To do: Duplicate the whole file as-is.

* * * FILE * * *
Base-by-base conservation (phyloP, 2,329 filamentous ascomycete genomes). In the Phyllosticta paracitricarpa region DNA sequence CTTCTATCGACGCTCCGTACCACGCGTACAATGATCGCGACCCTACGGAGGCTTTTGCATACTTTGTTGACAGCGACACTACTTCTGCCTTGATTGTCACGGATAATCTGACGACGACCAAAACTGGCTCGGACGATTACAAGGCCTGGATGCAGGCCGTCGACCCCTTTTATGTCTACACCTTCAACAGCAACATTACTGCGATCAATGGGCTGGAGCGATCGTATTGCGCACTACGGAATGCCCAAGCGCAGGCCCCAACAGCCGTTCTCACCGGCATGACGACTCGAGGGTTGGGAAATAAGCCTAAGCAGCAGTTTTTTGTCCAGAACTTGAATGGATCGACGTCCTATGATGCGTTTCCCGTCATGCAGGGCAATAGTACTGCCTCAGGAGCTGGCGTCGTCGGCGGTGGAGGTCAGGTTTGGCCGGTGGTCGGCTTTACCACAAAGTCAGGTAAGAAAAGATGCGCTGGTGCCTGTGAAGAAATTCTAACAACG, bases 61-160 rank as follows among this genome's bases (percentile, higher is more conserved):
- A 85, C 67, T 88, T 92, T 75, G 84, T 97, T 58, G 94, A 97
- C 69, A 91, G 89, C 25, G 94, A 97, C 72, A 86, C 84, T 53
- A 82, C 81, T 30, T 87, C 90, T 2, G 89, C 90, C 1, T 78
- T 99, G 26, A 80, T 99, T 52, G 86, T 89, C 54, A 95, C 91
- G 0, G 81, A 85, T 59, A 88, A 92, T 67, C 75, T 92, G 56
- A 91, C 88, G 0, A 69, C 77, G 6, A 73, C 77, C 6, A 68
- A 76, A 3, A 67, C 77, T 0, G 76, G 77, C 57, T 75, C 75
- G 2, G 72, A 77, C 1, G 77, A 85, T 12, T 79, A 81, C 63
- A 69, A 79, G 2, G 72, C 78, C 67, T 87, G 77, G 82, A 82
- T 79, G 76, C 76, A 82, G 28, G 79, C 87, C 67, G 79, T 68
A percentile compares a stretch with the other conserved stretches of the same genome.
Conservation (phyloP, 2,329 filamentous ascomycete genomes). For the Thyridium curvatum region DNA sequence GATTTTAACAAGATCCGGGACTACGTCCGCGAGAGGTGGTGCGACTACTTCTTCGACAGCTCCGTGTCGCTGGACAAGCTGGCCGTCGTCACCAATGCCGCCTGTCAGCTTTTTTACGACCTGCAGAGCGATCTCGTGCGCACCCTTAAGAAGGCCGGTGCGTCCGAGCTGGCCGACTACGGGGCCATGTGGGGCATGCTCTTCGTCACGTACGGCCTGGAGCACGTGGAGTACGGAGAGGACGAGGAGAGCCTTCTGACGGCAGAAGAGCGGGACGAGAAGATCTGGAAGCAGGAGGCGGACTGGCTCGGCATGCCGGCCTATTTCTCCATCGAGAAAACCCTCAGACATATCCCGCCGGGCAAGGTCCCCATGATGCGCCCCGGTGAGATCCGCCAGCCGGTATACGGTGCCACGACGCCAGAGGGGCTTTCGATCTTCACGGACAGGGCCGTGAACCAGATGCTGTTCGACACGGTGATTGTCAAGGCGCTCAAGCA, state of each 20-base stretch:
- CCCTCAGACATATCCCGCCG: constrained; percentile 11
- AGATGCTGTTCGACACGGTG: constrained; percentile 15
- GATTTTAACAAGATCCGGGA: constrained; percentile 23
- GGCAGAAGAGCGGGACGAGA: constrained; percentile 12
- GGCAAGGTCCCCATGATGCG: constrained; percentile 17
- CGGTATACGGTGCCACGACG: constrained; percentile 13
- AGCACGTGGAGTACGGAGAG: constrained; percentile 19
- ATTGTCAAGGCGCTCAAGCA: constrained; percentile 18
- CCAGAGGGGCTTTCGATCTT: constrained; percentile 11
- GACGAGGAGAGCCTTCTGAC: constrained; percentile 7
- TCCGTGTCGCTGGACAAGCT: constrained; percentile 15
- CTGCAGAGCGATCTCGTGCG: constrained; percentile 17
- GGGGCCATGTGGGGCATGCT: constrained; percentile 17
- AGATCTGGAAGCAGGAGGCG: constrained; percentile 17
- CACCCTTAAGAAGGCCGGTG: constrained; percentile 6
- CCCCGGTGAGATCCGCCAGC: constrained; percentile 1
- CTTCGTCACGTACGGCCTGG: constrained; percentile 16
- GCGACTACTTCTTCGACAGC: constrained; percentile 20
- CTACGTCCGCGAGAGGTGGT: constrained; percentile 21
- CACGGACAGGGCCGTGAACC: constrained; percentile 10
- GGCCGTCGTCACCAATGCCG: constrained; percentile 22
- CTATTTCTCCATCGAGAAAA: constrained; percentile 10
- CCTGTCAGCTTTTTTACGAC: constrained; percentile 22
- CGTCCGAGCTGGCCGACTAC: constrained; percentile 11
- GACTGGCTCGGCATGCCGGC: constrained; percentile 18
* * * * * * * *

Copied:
Base-by-base conservation (phyloP, 2,329 filamentous ascomycete genomes). In the Phyllosticta paracitricarpa region DNA sequence CTTCTATCGACGCTCCGTACCACGCGTACAATGATCGCGACCCTACGGAGGCTTTTGCATACTTTGTTGACAGCGACACTACTTCTGCCTTGATTGTCACGGATAATCTGACGACGACCAAAACTGGCTCGGACGATTACAAGGCCTGGATGCAGGCCGTCGACCCCTTTTATGTCTACACCTTCAACAGCAACATTACTGCGATCAATGGGCTGGAGCGATCGTATTGCGCACTACGGAATGCCCAAGCGCAGGCCCCAACAGCCGTTCTCACCGGCATGACGACTCGAGGGTTGGGAAATAAGCCTAAGCAGCAGTTTTTTGTCCAGAACTTGAATGGATCGACGTCCTATGATGCGTTTCCCGTCATGCAGGGCAATAGTACTGCCTCAGGAGCTGGCGTCGTCGGCGGTGGAGGTCAGGTTTGGCCGGTGGTCGGCTTTACCACAAAGTCAGGTAAGAAAAGATGCGCTGGTGCCTGTGAAGAAATTCTAACAACG, bases 61-160 rank as follows among this genome's bases (percentile, higher is more conserved):
- A 85, C 67, T 88, T 92, T 75, G 84, T 97, T 58, G 94, A 97
- C 69, A 91, G 89, C 25, G 94, A 97, C 72, A 86, C 84, T 53
- A 82, C 81, T 30, T 87, C 90, T 2, G 89, C 90, C 1, T 78
- T 99, G 26, A 80, T 99, T 52, G 86, T 89, C 54, A 95, C 91
- G 0, G 81, A 85, T 59, A 88, A 92, T 67, C 75, T 92, G 56
- A 91, C 88, G 0, A 69, C 77, G 6, A 73, C 77, C 6, A 68
- A 76, A 3, A 67, C 77, T 0, G 76, G 77, C 57, T 75, C 75
- G 2, G 72, A 77, C 1, G 77, A 85, T 12, T 79, A 81, C 63
- A 69, A 79, G 2, G 72, C 78, C 67, T 87, G 77, G 82, A 82
- T 79, G 76, C 76, A 82, G 28, G 79, C 87, C 67, G 79, T 68
A percentile compares a stretch with the other conserved stretches of the same genome.
Conservation (phyloP, 2,329 filamentous ascomycete genomes). For the Thyridium curvatum region DNA sequence GATTTTAACAAGATCCGGGACTACGTCCGCGAGAGGTGGTGCGACTACTTCTTCGACAGCTCCGTGTCGCTGGACAAGCTGGCCGTCGTCACCAATGCCGCCTGTCAGCTTTTTTACGACCTGCAGAGCGATCTCGTGCGCACCCTTAAGAAGGCCGGTGCGTCCGAGCTGGCCGACTACGGGGCCATGTGGGGCATGCTCTTCGTCACGTACGGCCTGGAGCACGTGGAGTACGGAGAGGACGAGGAGAGCCTTCTGACGGCAGAAGAGCGGGACGAGAAGATCTGGAAGCAGGAGGCGGACTGGCTCGGCATGCCGGCCTATTTCTCCATCGAGAAAACCCTCAGACATATCCCGCCGGGCAAGGTCCCCATGATGCGCCCCGGTGAGATCCGCCAGCCGGTATACGGTGCCACGACGCCAGAGGGGCTTTCGATCTTCACGGACAGGGCCGTGAACCAGATGCTGTTCGACACGGTGATTGTCAAGGCGCTCAAGCA, state of each 20-base stretch:
- CCCTCAGACATATCCCGCCG: constrained; percentile 11
- AGATGCTGTTCGACACGGTG: constrained; percentile 15
- GATTTTAACAAGATCCGGGA: constrained; percentile 23
- GGCAGAAGAGCGGGACGAGA: constrained; percentile 12
- GGCAAGGTCCCCATGATGCG: constrained; percentile 17
- CGGTATACGGTGCCACGACG: constrained; percentile 13
- AGCACGTGGAGTACGGAGAG: constrained; percentile 19
- ATTGTCAAGGCGCTCAAGCA: constrained; percentile 18
- CCAGAGGGGCTTTCGATCTT: constrained; percentile 11
- GACGAGGAGAGCCTTCTGAC: constrained; percentile 7
- TCCGTGTCGCTGGACAAGCT: constrained; percentile 15
- CTGCAGAGCGATCTCGTGCG: constrained; percentile 17
- GGGGCCATGTGGGGCATGCT: constrained; percentile 17
- AGATCTGGAAGCAGGAGGCG: constrained; percentile 17
- CACCCTTAAGAAGGCCGGTG: constrained; percentile 6
- CCCCGGTGAGATCCGCCAGC: constrained; percentile 1
- CTTCGTCACGTACGGCCTGG: constrained; percentile 16
- GCGACTACTTCTTCGACAGC: constrained; percentile 20
- CTACGTCCGCGAGAGGTGGT: constrained; percentile 21
- CACGGACAGGGCCGTGAACC: constrained; percentile 10
- GGCCGTCGTCACCAATGCCG: constrained; percentile 22
- CTATTTCTCCATCGAGAAAA: constrained; percentile 10
- CCTGTCAGCTTTTTTACGAC: constrained; percentile 22
- CGTCCGAGCTGGCCGACTAC: constrained; percentile 11
- GACTGGCTCGGCATGCCGGC: constrained; percentile 18